Other transfer vectors suitable for amplified expression can be prepared in a similar manner. The requirements for preparing an amplified expression vector are: (1) the presence of a procaryotic gene into which a foreign deoxyribonucleotide sequence can be inserted; (2) the promoter of this procaryotic gene; and (3) a second promoter located upstream from the procaryotic gene promoter which overrides the procaryotic gene promoter, thus resulting in overproduction of the procaryotic gene product or fusion protein. The "second promoter" is obtained in any suitable manner. For example, it can be obtained as described herein. Alternatively, it can be obtained by removing the promoter and surrounding sequence with suitable restriction endonucleases. As much of the surrounding sequence as necessary is removed in order to provide the promoter in the appropriate form. This removal can be accomplished by any of the methods set forth in application Ser. No. 599,464, filed Apr. 12, 1984; which is a continuation of application Ser. No. 403,405, filed July 30, 1982; which is a continuation of application Ser. No. 125,878, filed Feb. 29, 1980, incorporated herein by reference. This "second promoter" is then inserted at a point upstream from the promoter of a procaryotic gene in a transfer vector using conventional techniques. The resulting transfer vector is then used to transform a microorganism. The transformed microorganism is cultured and protein products analyzed to determine if there is an overproduction of the procaryotic gene. Those transfer vectors causing an overproduction of the procaryotic gene are then utilized for the amplified expression of a foreign DNA sequence. A foreign DNA sequence is inserted into the procaryotic gene of these transfer vectors using conventional techniques. Transformation and expression are accomplished using conventional techniques resulting in the expression of a large amount of the fusion protein.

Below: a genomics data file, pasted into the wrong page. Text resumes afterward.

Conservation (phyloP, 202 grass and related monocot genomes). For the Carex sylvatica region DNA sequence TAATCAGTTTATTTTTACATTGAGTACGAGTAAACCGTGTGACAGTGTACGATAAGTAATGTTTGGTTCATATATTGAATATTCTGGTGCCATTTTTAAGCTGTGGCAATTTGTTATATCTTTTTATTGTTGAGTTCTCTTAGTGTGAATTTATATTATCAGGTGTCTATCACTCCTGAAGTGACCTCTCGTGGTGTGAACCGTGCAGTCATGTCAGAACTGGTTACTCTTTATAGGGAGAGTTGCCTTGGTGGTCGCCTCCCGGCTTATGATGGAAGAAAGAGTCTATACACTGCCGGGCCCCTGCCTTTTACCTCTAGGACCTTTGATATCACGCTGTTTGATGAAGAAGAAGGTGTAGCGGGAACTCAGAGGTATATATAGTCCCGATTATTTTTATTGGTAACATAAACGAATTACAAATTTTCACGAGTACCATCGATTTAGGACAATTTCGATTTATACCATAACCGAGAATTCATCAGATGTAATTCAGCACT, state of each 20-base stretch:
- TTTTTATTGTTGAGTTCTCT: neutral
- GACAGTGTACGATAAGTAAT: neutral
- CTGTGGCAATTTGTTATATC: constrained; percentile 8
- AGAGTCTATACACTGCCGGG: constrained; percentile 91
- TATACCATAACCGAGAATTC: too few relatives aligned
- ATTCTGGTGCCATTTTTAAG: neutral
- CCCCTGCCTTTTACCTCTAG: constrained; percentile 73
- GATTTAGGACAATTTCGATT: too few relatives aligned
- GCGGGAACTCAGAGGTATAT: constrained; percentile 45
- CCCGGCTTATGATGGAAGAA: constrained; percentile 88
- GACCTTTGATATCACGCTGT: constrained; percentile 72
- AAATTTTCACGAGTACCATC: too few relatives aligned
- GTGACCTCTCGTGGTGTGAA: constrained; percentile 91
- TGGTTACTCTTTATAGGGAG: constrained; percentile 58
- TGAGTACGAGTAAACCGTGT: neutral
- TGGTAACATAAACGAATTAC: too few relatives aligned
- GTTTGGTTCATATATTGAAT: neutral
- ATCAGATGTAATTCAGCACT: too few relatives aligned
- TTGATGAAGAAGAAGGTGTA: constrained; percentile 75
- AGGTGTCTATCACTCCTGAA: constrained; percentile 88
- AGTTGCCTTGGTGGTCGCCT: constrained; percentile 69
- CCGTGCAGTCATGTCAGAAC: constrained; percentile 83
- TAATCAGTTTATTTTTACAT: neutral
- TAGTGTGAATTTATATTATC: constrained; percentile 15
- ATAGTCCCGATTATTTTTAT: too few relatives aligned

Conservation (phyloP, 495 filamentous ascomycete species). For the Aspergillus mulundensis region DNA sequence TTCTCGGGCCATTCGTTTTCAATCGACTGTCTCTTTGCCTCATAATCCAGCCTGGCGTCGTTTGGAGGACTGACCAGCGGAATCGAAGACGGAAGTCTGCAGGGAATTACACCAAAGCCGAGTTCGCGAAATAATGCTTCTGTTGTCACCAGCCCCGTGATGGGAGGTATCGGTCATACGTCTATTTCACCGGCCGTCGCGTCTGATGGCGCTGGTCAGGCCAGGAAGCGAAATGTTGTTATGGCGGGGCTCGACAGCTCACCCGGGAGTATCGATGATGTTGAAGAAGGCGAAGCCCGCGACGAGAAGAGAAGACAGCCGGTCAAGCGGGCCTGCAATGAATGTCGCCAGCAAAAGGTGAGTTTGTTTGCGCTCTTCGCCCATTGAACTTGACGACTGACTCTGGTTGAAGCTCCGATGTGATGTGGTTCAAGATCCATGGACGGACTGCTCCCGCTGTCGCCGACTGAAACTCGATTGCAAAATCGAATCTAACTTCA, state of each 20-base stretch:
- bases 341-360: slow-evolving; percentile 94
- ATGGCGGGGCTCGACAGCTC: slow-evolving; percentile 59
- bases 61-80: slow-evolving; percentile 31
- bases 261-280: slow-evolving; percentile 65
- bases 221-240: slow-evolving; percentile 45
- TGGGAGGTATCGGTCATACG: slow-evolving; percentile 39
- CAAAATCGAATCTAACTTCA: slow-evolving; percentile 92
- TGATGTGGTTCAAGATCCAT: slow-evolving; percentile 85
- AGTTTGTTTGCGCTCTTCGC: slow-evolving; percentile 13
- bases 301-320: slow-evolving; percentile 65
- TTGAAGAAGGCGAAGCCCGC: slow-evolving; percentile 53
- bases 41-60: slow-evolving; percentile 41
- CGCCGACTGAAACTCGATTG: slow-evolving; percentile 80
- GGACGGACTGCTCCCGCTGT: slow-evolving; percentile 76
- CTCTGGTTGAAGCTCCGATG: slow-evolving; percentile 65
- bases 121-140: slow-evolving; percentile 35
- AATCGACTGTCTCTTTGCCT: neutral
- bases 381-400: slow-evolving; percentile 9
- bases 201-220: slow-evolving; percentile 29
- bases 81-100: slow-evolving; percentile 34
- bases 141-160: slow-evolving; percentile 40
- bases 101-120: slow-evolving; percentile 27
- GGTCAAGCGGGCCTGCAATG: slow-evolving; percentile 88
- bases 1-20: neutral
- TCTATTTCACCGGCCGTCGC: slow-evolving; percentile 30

If foreign DNA coding for a viral protein is inserted into the amplified expression vector, a fusion protein containing the viral protein is produced. If this fusion protein is capable of eliciting the formation of antibodies, vaccines containing the fusion protein are then produced using conventional techniques.
The details of the present invention will be further described by the following examples. In these examples, digestions with restriction endonucleases were carried out under conditions optimized for each enzyme. Restriction endonucleases, their nomenclature and site specificity, have been described in detail by Roberts, R., Nucleic Acids Res., 8, r63-r80 (1980). Enzymes were obtained commercially (New England BioLabs, Cambridge, Mass.) and optimal conditions according to supplier's recommendations were employed unless noted otherwise. T4 DNA ligase was obtained from New England BioLabs. The use of T4 DNA ligase and suitable reaction conditions have been previously described by Valenzuela, et al, supra, and Ullrich, et al, supra. HpaII methylase was provided by Dr. K. Agarwal, University of Chicago, Chicago, Ill. Terminal deoxynucleotide transferase was obtained from Enzo Biochemicals, New York, N.Y. The use of this enzyme and suitable reaction conditions have been previously described by Roychoudhury, et al, supra. The Klenow fragment of DNA polymerase I was obtained from New England BioLabs. The use of the Klenow fragment of DNA polymerase I and suitable reaction conditions have been previously described by Klenow, H. and Hennigsen, I., Proc. Nat. Acad. Sci. USA, 65, 168 (1970). Synthetic linker molecules were obtained from Collaborative Research, Inc., Waltham, Mass.EXAMPLE 1